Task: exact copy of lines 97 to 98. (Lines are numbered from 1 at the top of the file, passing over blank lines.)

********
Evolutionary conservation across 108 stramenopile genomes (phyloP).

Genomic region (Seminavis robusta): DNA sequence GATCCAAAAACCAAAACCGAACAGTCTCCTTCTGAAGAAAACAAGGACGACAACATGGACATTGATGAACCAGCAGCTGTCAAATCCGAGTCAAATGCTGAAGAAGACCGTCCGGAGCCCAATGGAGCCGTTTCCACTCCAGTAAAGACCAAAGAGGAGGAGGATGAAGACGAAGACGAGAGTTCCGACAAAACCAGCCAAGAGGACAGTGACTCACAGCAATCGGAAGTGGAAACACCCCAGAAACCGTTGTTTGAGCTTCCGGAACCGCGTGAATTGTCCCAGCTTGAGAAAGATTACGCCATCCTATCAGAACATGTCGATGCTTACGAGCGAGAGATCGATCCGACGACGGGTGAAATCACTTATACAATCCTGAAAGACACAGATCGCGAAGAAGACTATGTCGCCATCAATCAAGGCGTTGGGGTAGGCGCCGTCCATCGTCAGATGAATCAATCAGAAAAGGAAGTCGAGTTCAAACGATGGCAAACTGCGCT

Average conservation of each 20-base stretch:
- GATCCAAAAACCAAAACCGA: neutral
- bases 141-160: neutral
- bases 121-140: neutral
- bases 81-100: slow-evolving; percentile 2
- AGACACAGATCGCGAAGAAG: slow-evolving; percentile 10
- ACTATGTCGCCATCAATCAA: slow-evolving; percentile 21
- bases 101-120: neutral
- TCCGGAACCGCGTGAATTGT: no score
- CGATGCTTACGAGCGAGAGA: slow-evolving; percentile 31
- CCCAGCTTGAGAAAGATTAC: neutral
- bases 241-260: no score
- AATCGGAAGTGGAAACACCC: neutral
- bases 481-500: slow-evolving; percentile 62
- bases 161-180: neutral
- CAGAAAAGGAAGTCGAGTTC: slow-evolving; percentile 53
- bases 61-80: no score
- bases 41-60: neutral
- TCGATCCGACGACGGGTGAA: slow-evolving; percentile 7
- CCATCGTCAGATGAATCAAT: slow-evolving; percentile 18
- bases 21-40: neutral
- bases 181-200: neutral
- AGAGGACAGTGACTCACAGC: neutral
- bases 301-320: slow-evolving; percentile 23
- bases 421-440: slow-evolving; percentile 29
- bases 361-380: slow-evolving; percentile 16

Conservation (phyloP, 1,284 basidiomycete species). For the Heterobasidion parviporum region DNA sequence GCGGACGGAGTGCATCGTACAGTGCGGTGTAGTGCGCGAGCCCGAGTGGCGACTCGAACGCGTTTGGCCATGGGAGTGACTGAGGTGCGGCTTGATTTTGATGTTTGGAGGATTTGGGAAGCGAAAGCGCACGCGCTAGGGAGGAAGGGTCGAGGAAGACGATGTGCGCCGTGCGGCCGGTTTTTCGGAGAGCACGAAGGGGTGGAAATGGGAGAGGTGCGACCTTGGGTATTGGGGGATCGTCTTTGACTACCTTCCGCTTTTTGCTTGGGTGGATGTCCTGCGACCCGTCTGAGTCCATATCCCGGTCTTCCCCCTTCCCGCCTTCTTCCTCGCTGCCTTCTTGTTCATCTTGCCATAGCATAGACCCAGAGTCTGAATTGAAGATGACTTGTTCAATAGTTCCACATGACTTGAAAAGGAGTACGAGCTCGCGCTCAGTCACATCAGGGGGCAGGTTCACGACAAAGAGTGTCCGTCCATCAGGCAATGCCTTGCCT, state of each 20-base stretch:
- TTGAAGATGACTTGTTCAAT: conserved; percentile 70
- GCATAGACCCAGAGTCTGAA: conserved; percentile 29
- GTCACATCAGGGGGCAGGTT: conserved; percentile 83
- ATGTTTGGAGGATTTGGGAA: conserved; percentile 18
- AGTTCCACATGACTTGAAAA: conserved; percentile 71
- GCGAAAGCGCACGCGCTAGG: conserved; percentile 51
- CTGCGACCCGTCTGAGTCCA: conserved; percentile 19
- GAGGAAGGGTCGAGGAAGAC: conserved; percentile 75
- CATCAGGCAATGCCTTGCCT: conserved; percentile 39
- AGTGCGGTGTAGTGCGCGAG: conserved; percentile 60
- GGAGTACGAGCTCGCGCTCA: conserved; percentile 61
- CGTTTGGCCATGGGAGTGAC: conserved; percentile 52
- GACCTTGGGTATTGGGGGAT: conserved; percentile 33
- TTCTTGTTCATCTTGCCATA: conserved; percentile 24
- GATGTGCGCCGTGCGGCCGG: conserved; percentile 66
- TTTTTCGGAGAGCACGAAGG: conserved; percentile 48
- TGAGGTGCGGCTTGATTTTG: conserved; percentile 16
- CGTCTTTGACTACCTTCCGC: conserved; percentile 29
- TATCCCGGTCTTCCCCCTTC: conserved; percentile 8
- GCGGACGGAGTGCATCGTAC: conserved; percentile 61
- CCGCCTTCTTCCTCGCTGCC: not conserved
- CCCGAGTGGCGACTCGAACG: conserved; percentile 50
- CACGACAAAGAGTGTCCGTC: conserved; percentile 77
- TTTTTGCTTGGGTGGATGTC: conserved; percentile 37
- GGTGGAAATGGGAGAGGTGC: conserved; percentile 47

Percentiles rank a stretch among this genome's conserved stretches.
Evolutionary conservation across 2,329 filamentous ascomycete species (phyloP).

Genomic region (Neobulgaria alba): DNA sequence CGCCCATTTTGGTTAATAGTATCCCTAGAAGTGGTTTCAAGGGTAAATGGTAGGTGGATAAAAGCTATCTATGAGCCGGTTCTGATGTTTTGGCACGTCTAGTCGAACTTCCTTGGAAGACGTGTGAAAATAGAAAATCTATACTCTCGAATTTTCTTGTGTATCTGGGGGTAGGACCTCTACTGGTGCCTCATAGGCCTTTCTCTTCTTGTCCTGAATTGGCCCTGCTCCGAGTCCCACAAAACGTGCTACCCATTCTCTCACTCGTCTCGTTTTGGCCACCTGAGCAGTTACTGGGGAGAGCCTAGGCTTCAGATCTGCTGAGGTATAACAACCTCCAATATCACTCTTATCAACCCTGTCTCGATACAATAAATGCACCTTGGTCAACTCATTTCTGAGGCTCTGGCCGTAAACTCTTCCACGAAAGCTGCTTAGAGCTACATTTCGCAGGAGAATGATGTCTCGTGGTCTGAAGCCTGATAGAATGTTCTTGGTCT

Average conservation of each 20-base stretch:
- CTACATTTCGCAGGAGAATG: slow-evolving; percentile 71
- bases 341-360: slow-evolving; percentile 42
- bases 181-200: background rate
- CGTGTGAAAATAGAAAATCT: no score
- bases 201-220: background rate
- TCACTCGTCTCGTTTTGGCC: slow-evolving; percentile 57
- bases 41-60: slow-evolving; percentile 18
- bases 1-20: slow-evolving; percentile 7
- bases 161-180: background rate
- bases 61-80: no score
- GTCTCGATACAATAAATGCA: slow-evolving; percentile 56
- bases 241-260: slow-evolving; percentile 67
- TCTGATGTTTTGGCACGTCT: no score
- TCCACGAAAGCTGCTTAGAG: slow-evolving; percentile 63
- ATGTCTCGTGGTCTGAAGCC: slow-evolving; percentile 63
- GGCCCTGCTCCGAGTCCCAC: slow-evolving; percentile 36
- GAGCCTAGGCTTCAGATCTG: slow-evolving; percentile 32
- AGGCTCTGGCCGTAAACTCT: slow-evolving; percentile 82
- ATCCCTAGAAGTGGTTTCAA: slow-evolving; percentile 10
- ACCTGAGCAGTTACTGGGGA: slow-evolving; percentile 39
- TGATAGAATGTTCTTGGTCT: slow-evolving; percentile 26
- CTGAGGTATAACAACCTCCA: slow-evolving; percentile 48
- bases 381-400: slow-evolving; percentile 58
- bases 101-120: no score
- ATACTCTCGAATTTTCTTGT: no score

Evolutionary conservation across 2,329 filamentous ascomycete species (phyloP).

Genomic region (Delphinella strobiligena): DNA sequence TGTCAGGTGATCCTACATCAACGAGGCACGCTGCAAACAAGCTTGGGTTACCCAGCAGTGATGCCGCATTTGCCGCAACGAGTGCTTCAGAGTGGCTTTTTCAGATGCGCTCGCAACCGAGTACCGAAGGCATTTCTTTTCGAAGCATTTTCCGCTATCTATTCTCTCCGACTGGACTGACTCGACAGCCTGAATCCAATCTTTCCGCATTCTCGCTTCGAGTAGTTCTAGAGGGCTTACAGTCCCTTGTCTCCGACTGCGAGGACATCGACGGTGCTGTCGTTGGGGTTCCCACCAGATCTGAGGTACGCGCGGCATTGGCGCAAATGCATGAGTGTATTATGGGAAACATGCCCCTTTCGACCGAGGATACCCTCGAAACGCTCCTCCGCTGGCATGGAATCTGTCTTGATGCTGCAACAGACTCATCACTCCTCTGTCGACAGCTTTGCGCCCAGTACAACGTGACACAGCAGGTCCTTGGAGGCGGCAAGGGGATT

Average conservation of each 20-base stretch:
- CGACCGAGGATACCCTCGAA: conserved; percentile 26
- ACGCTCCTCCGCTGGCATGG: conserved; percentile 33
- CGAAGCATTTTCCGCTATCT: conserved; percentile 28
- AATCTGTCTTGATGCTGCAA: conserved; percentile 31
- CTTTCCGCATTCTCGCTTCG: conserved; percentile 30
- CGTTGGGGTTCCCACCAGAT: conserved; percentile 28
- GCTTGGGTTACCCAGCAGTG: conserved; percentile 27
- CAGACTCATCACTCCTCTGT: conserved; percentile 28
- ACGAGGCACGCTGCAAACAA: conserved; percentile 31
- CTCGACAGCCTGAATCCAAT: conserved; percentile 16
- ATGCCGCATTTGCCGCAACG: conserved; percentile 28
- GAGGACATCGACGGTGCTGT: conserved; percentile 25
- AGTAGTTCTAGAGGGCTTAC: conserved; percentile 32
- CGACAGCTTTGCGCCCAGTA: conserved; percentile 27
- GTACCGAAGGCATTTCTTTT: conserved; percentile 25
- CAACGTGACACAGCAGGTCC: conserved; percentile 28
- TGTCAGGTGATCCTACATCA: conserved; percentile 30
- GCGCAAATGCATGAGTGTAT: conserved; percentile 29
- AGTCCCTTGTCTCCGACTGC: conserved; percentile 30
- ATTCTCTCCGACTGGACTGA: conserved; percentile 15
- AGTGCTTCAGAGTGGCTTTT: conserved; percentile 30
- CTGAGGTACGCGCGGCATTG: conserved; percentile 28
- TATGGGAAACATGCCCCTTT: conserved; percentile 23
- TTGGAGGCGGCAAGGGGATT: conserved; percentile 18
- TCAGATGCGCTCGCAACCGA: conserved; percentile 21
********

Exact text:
- ATGCCGCATTTGCCGCAACG: conserved; percentile 28
- GAGGACATCGACGGTGCTGT: conserved; percentile 25